Georgia and New Hampshire squares in limbo as Democrats craft 2024 primary order

WASHINGTON (AP) — President Joe Biden’s plan to revise his party’s 2024 presidential primary schedule remained unsettled on Friday, after a Democratic rules committee gave New Hampshire more time to comply with the new rules. to which the leaders fiercely oppose it, but chose not to immediately offer such an extension to another battleground state, Georgia.

The Democratic National Committee’s rules committee has voted to give New Hampshire until Sept. 1 to continue working on its plans for the 2024 Democratic primary. But that’s unlikely to quell an ongoing feud between the National Party and state Democrats.

The same panel did not give Georgia more time, nor did it set a date for next year’s primary. Although the party may still offer Georgia an extension later this year, the state’s place on the Democrats’ 2024 primary calendar is in limbo, at least for now.

At issue is Biden’s plan to strip the Iowa caucus of its traditional post leading to the primary vote and replace it with South Carolina, which would vote Feb. 3, 2024. New Hampshire has long held the first primary in the country after the Iowa caucus. But under the new schedule, he would vote next, along with Nevada, on Feb. 6 — a change New Hampshire officials have decried.

As he seeks re-election, Biden faces two little-known main challengers, self-help author Marianne Williamson and anti-vaccine activist Robert Kennedy Jr. Both campaigned in New Hampshire and could win the support of Democratic voters there who are angry with Biden for pushing the new timeline.

Rules committee co-chair Minyon Moore addressed friction over New Hampshire’s place in the 2024 primary order on Friday, saying, “There’s a space between us and the people of the state on this. .”

“But, as we’ve always said, the president wanted New Hampshire to be on the list of early states,” Moore added. “And this committee has long agreed that this is a critical condition and should be part of the mix.”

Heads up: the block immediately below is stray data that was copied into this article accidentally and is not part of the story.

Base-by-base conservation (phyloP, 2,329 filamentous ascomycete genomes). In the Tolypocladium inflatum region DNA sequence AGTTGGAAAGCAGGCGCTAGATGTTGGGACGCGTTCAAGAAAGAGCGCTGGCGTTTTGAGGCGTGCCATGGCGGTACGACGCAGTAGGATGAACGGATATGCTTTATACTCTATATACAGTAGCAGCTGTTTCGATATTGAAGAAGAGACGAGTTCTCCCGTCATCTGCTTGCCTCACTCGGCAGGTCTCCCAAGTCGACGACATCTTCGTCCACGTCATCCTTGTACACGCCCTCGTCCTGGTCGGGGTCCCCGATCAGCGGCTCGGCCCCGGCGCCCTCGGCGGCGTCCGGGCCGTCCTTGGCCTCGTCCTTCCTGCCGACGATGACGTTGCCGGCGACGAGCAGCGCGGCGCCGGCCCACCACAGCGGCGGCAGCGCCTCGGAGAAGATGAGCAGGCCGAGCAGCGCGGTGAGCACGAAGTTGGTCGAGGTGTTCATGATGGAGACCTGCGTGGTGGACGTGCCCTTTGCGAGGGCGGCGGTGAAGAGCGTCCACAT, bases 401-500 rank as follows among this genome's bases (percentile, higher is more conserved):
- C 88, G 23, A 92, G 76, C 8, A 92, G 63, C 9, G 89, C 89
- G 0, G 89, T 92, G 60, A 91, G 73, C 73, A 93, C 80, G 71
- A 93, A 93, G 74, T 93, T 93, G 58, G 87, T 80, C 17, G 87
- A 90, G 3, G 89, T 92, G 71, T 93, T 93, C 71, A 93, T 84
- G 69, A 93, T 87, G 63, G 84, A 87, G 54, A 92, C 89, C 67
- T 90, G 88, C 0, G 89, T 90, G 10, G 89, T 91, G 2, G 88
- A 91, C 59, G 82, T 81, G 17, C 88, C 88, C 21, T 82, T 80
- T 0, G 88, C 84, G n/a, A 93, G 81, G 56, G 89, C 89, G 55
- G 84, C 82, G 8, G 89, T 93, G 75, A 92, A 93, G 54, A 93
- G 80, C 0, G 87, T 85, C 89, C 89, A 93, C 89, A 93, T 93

Under the new Democratic calendar, Georgia was to vote fourth, with its primary on Feb. 13, followed by Michigan’s two weeks later. Much of the rest of the country would subsequently vote on Super Tuesday next March.

Georgia Republican Secretary of State Brad Raffensperger sets the date for his state’s primary and has indicated he would be willing to move it to conform to the new Democratic order, but only if the Republican National Committee pushes for change its primary at the same time.

But it didn’t happen. Republicans instead plan to start their 2024 primary with Iowa, followed by New Hampshire, Nevada and South Carolina.

Moore said Friday that while Georgia can’t secure its spot in the Top 5 for 2024, it may be in a better position to move forward when Democrats revisit their primary roster ahead of the 2028 presidential election.

“The Republicans wouldn’t budge. It doesn’t seem logical to extend the waiver at this point,” Moore said of giving Georgia more time. But she added that “a foundation has been laid” for 2028.

The Democrats’ primary shuffle comes after the party’s 2020 caucus in Iowa was marred by technical issues. Biden says the proposed new timeline better reflects his party’s deeply diverse voter base, which relies heavily on African-American voters. The president also sought to reward South Carolina, after a decisive victory there, revived his 2020 presidential campaign after early primary losses in Iowa, New Hampshire and Nevada.

Although New Hampshire now officially has more time, its main date could still be a headache for national Democrats.

New Hampshire state law requires it to hold the nation’s first primary — a rule Iowa was only able to circumvent because it held a caucus. Now New Hampshire’s top Democrats are threatening to simply skip other states and stage the nation’s first primary again in 2024, regardless of the DNC’s new timeline.

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